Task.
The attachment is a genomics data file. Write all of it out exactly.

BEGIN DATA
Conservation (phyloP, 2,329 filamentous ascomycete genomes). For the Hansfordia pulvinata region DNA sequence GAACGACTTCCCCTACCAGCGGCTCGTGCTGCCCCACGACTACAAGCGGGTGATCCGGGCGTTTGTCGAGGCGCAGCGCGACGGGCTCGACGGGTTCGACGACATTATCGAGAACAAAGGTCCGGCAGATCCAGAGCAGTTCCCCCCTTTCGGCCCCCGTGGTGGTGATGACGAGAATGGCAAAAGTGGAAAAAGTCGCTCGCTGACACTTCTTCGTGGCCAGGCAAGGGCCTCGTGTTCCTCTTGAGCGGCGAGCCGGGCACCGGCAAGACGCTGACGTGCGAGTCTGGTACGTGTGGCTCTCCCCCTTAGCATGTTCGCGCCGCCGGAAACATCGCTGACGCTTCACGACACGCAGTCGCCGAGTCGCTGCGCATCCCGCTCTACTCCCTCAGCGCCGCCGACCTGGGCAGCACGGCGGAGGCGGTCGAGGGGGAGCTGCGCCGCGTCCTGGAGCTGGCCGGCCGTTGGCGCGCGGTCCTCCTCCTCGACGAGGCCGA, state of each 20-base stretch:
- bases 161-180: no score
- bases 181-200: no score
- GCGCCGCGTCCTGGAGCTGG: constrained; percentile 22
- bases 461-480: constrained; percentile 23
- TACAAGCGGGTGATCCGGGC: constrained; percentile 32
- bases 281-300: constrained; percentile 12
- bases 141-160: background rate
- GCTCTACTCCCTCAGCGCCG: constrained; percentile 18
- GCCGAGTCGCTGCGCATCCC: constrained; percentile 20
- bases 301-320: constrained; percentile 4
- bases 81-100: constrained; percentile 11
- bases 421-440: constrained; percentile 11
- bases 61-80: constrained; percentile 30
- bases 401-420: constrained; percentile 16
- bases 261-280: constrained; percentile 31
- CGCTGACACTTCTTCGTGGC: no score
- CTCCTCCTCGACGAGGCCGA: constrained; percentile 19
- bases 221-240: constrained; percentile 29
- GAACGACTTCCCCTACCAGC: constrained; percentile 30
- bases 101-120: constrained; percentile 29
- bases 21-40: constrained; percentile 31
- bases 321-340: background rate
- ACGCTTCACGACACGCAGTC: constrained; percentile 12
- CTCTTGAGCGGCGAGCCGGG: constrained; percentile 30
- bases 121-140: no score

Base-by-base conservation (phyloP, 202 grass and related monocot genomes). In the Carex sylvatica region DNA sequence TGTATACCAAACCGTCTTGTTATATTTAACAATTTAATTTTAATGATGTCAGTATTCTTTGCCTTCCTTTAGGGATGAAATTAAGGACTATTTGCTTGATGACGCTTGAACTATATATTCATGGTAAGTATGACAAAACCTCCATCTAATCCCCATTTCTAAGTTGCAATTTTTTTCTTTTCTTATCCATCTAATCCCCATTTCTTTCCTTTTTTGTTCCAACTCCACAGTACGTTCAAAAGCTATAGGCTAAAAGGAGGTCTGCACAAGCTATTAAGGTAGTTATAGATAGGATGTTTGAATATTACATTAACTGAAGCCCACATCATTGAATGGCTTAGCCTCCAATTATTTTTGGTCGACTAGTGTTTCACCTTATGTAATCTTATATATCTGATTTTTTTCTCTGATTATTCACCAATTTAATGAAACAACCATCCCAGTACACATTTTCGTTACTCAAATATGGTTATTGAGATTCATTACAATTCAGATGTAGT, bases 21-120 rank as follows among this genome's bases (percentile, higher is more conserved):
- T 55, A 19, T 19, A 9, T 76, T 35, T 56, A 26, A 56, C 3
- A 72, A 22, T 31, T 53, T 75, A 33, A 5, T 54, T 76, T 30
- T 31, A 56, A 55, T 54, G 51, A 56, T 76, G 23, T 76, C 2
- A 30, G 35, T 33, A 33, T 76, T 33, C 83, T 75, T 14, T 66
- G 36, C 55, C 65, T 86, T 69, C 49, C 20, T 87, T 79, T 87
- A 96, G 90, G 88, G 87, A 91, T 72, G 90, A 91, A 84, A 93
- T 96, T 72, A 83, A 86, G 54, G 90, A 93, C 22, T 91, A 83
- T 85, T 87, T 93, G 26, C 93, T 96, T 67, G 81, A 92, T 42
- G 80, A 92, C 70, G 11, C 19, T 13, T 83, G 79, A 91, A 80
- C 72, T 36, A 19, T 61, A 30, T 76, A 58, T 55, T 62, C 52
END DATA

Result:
Conservation (phyloP, 2,329 filamentous ascomycete genomes). For the Hansfordia pulvinata region DNA sequence GAACGACTTCCCCTACCAGCGGCTCGTGCTGCCCCACGACTACAAGCGGGTGATCCGGGCGTTTGTCGAGGCGCAGCGCGACGGGCTCGACGGGTTCGACGACATTATCGAGAACAAAGGTCCGGCAGATCCAGAGCAGTTCCCCCCTTTCGGCCCCCGTGGTGGTGATGACGAGAATGGCAAAAGTGGAAAAAGTCGCTCGCTGACACTTCTTCGTGGCCAGGCAAGGGCCTCGTGTTCCTCTTGAGCGGCGAGCCGGGCACCGGCAAGACGCTGACGTGCGAGTCTGGTACGTGTGGCTCTCCCCCTTAGCATGTTCGCGCCGCCGGAAACATCGCTGACGCTTCACGACACGCAGTCGCCGAGTCGCTGCGCATCCCGCTCTACTCCCTCAGCGCCGCCGACCTGGGCAGCACGGCGGAGGCGGTCGAGGGGGAGCTGCGCCGCGTCCTGGAGCTGGCCGGCCGTTGGCGCGCGGTCCTCCTCCTCGACGAGGCCGA, state of each 20-base stretch:
- bases 161-180: no score
- bases 181-200: no score
- GCGCCGCGTCCTGGAGCTGG: constrained; percentile 22
- bases 461-480: constrained; percentile 23
- TACAAGCGGGTGATCCGGGC: constrained; percentile 32
- bases 281-300: constrained; percentile 12
- bases 141-160: background rate
- GCTCTACTCCCTCAGCGCCG: constrained; percentile 18
- GCCGAGTCGCTGCGCATCCC: constrained; percentile 20
- bases 301-320: constrained; percentile 4
- bases 81-100: constrained; percentile 11
- bases 421-440: constrained; percentile 11
- bases 61-80: constrained; percentile 30
- bases 401-420: constrained; percentile 16
- bases 261-280: constrained; percentile 31
- CGCTGACACTTCTTCGTGGC: no score
- CTCCTCCTCGACGAGGCCGA: constrained; percentile 19
- bases 221-240: constrained; percentile 29
- GAACGACTTCCCCTACCAGC: constrained; percentile 30
- bases 101-120: constrained; percentile 29
- bases 21-40: constrained; percentile 31
- bases 321-340: background rate
- ACGCTTCACGACACGCAGTC: constrained; percentile 12
- CTCTTGAGCGGCGAGCCGGG: constrained; percentile 30
- bases 121-140: no score

Base-by-base conservation (phyloP, 202 grass and related monocot genomes). In the Carex sylvatica region DNA sequence TGTATACCAAACCGTCTTGTTATATTTAACAATTTAATTTTAATGATGTCAGTATTCTTTGCCTTCCTTTAGGGATGAAATTAAGGACTATTTGCTTGATGACGCTTGAACTATATATTCATGGTAAGTATGACAAAACCTCCATCTAATCCCCATTTCTAAGTTGCAATTTTTTTCTTTTCTTATCCATCTAATCCCCATTTCTTTCCTTTTTTGTTCCAACTCCACAGTACGTTCAAAAGCTATAGGCTAAAAGGAGGTCTGCACAAGCTATTAAGGTAGTTATAGATAGGATGTTTGAATATTACATTAACTGAAGCCCACATCATTGAATGGCTTAGCCTCCAATTATTTTTGGTCGACTAGTGTTTCACCTTATGTAATCTTATATATCTGATTTTTTTCTCTGATTATTCACCAATTTAATGAAACAACCATCCCAGTACACATTTTCGTTACTCAAATATGGTTATTGAGATTCATTACAATTCAGATGTAGT, bases 21-120 rank as follows among this genome's bases (percentile, higher is more conserved):
- T 55, A 19, T 19, A 9, T 76, T 35, T 56, A 26, A 56, C 3
- A 72, A 22, T 31, T 53, T 75, A 33, A 5, T 54, T 76, T 30
- T 31, A 56, A 55, T 54, G 51, A 56, T 76, G 23, T 76, C 2
- A 30, G 35, T 33, A 33, T 76, T 33, C 83, T 75, T 14, T 66
- G 36, C 55, C 65, T 86, T 69, C 49, C 20, T 87, T 79, T 87
- A 96, G 90, G 88, G 87, A 91, T 72, G 90, A 91, A 84, A 93
- T 96, T 72, A 83, A 86, G 54, G 90, A 93, C 22, T 91, A 83
- T 85, T 87, T 93, G 26, C 93, T 96, T 67, G 81, A 92, T 42
- G 80, A 92, C 70, G 11, C 19, T 13, T 83, G 79, A 91, A 80
- C 72, T 36, A 19, T 61, A 30, T 76, A 58, T 55, T 62, C 52